Sara Novic opens a world which is widely unknown. “True Biz” not only narrates the story of teenagers who – like any other – have their fights with their parents but also struggle with who they are and who they want to be. Being impaired does not make this easier. Along those lines the novel opens the discussion about how to live in a society with high superficial standards when it comes to being considered “normal” and the tricky question about what is best for a child.

Even though I was aware of some of the problems pupils face with limited hearing capacities in average schools, Charlie’s situation of being withhold proper means of communication is repelling. It would be easy to blame her parents, yet, their intentions were good, but good isn’t always the best. The same is true for the complicated case of Austin’s baby sister, decisions have to be made where there is not really a best way to go.

One scene sticks especially with my memory. When the baby is born and Austin asked if she is ok, his father answers that she is perfect. Not too strange a reply, yet, the girl is hearing whereas Austin is not. Does this distinction make him less perfect for his parents, underlining the widespread notion of only the physically not impaired are the ones to be happy about.

Characters that are loveable and sympathetic to follow make it easy to understand their reasoning and view of the world. A lot of information is integrated adding to the book’s enlightening for the reader. A great read in so many respects that I can only highly recommend it.

Lara Williams – The Odyssey

Lara Williams – The Odyssey

It’s been five years now that Ingrid has left her husband and former life to work on board the luxury cruise liner WA. She regularly has to rotate between the different departments and thus has become an expert of the ship and knows every corner. With Mia and her brother Ezra, she has befriended two colleagues with whom she passes her limited free time. When she is selected for a mentorship programme and promoted to manager, things become more complicated between them, Mia is obviously envious of her friend’s new position. Yet, Ingrid is not sure if she can fulfil the high expectations of Keith, captain and guru of the team. But she is willing to give all – and that is more than you could ever imagine.

After having finished reading “The Odyssey”, I was left wondering and confused. Lara Williams’ novel was a hilarious read until it wasn’t anymore. It is somehow a totally exaggerated caricature of the cruise ship and well-being industries and on the other hand, from the middle of the novel on, I was wondering if the plot actually takes place on a cruise ship or if much rather the staff are actually patients of a psychiatric ward for whom the “cruise ship” is a kind of simulation of real life.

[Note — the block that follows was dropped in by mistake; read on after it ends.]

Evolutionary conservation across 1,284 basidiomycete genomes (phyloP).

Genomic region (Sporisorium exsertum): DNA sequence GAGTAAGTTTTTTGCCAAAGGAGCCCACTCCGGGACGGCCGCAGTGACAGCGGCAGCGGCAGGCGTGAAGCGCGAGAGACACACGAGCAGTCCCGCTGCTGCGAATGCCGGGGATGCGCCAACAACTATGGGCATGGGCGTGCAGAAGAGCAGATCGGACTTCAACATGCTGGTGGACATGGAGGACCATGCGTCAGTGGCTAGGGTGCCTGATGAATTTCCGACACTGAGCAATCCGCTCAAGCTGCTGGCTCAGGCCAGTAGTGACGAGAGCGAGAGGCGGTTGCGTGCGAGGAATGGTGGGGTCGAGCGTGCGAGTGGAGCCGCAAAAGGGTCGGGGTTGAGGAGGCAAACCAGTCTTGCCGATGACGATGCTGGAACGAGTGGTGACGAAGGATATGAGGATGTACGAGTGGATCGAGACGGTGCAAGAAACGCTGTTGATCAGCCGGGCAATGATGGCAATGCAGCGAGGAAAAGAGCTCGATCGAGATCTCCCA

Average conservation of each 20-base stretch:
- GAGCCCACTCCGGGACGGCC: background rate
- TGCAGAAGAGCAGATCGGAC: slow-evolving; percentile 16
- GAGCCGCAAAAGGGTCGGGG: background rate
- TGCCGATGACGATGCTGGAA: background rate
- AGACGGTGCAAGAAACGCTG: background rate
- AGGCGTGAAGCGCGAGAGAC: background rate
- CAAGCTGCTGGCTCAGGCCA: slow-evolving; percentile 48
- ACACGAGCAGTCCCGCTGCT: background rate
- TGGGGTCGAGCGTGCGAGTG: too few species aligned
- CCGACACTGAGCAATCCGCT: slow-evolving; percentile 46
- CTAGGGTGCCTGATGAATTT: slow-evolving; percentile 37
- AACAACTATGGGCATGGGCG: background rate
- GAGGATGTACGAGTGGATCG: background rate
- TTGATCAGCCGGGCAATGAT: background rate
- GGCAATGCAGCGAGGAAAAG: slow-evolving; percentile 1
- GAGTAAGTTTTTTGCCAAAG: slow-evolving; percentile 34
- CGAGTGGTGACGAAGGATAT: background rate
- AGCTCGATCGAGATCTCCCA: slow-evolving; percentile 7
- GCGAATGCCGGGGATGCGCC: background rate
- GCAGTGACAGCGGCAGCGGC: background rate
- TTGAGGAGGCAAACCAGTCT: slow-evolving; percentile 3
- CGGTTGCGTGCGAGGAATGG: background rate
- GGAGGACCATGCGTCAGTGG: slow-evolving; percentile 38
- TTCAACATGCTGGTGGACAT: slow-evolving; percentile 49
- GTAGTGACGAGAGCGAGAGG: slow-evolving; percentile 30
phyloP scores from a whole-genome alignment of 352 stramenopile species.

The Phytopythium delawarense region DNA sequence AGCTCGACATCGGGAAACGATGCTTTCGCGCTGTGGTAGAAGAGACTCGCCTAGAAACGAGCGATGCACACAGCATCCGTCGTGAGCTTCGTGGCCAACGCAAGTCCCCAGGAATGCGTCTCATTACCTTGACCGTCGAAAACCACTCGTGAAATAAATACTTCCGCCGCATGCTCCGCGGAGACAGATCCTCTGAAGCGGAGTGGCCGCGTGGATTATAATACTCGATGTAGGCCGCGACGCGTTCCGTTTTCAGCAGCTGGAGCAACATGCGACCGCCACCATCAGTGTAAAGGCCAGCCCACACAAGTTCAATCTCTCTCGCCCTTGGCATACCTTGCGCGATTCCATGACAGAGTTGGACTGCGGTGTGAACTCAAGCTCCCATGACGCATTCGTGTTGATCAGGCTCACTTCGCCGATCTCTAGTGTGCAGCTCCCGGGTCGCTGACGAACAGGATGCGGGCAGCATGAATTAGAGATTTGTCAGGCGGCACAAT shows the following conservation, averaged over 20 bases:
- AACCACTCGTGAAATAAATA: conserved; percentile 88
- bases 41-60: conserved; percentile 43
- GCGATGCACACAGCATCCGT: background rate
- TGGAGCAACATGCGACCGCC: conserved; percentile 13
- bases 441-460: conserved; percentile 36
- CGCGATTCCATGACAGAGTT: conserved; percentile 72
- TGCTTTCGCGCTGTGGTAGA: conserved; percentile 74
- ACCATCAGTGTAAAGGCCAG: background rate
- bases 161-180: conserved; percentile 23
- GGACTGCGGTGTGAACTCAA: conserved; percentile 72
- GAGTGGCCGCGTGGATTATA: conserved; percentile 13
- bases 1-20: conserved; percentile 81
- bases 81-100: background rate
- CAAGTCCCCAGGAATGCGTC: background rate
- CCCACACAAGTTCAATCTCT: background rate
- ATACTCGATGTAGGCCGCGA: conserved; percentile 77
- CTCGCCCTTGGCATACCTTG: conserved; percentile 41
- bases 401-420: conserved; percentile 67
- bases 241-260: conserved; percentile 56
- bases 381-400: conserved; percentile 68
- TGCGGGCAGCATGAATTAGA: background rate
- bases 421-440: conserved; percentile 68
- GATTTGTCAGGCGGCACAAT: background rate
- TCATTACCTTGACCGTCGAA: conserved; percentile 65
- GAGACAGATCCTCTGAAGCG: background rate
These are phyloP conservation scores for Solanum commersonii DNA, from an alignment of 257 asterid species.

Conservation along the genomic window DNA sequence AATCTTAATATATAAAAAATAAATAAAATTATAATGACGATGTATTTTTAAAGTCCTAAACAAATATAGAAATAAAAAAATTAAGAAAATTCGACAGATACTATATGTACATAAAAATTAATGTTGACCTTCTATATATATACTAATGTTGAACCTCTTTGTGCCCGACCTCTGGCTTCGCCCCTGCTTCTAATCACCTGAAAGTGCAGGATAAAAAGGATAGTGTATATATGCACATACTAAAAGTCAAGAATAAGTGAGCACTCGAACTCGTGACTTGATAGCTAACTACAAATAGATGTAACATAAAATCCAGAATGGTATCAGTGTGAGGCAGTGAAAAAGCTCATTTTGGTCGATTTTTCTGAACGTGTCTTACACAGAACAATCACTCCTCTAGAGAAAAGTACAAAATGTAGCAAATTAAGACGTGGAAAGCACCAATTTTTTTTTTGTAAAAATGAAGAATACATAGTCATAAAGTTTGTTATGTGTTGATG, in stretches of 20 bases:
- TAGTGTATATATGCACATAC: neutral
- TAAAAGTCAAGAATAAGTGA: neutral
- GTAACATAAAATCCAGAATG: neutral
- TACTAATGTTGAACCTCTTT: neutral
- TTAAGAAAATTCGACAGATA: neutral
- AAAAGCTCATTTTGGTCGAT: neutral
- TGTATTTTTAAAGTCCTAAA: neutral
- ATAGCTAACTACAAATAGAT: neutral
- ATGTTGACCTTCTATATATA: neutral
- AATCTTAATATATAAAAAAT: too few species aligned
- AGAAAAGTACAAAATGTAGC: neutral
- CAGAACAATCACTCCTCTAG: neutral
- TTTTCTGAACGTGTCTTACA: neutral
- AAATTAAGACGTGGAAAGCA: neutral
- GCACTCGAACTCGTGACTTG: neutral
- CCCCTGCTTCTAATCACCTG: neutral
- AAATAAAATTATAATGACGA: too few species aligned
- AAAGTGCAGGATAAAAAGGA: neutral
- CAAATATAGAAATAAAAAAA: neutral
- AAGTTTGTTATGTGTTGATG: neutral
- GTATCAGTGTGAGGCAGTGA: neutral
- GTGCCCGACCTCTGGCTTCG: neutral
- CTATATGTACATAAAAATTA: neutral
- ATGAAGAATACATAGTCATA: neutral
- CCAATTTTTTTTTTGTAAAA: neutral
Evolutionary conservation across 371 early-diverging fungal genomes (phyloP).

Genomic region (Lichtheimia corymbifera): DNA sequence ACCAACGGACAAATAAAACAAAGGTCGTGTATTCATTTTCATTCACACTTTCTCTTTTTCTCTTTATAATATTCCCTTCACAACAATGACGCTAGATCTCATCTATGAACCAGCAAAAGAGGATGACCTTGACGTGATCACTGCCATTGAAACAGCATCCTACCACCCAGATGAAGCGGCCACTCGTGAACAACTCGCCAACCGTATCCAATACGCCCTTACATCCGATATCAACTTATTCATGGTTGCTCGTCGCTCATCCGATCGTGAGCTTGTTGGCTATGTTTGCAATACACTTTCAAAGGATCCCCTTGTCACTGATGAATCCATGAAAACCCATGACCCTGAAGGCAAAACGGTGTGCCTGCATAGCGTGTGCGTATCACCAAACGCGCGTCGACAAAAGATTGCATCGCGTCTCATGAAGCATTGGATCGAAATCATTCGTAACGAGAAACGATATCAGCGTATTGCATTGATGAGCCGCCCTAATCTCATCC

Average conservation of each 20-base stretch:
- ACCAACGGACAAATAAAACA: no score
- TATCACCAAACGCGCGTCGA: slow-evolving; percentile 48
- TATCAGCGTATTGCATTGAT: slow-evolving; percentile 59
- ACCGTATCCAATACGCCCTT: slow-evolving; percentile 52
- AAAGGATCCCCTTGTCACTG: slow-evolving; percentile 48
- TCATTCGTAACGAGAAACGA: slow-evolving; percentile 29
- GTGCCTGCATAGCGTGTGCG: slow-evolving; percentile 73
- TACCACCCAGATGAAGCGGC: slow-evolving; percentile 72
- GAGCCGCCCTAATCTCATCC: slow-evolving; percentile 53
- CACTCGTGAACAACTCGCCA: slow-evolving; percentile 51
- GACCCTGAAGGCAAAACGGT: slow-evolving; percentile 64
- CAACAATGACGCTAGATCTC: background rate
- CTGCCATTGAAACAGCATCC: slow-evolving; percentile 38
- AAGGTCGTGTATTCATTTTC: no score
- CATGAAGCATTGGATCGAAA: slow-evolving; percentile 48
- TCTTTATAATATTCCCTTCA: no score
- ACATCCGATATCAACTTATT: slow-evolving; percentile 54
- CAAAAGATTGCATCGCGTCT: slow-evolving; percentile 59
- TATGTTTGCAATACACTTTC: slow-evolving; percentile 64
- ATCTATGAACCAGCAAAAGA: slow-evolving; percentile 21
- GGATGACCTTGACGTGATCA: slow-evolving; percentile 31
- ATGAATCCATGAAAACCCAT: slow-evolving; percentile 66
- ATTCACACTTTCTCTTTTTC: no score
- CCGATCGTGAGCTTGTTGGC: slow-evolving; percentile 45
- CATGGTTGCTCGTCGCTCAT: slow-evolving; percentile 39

The cruise liner offer all a tourist might want to ask, there is no need to leave it since you have several restaurants serving all tastes, all kinds of shops and treatments to make your stay a perfect break-out. It doesn’t matter that the staff is hardly trained, they are friendly and the guest is king. Just as the employees are pretend-professionals, all aboard is just fake and serving a superficial image of perfection. Had social media not been invented yet, this cruise liner would surely underline the need for it.

Ingrid’s past is slowly revealed throughout the novel. That she more or less fled her former life is obvious, however, the reasons remain in the dark for a long time. The non-life she leads has become the perfect escape and spending hours in her small cabin staring at the ceiling is all she wants to do. The mentorship programme forces her to get out of her cave and think about herself and her life. Keith is the ultimate travesty of a guru. His concept is quite limited but with enough cold water and matcha tea he can create a spiritual atmosphere to impress his underlings.

This might all be very funny if it wasn’t for the fact that it seemed much too real to me. Even though the cruise ship is a special setting, what happens there is not too far from our life that has become more online fake than real for many and where behind the sparkly facade, you can find highly insecure and troubled people. Reckless gurus can easily become leaders spreading their nonsense and making masses of people follow their rules not matter how senseless.

A novel you can laugh out loud while reading but which leaves you with an uneasy feeling when thinking about what you’ve just read.

Christian Huber – Man vergisst nicht, wie man schwimmt

Christian Huber – Man vergisst nicht, wie man schwimmt

Es ist der 31. August 1999. Pascal genannt Krüger und sein Freund Viktor sind 15 und wollen einen der letzten warmen Sommertage genießen. Es wird ein Tag und eine Nacht, die emotional ein ganzes Leben sein könnten: sie haben Spaß, kommen in Gefahr, erleben die erste Liebe, verlieren beinahe ihr Außenseiterimage – aber vor allem wird ihre langjährige Freundschaft gleich mehrfach auf die Probe gestellt. Es ist der Tag, der ihr Leben verändern wird und an den sich Pascal sein Leben lang, selbst als er schon längst erwachsen ist und zurückblickt, erinnern wird, als wenn es gestern gewesen wäre.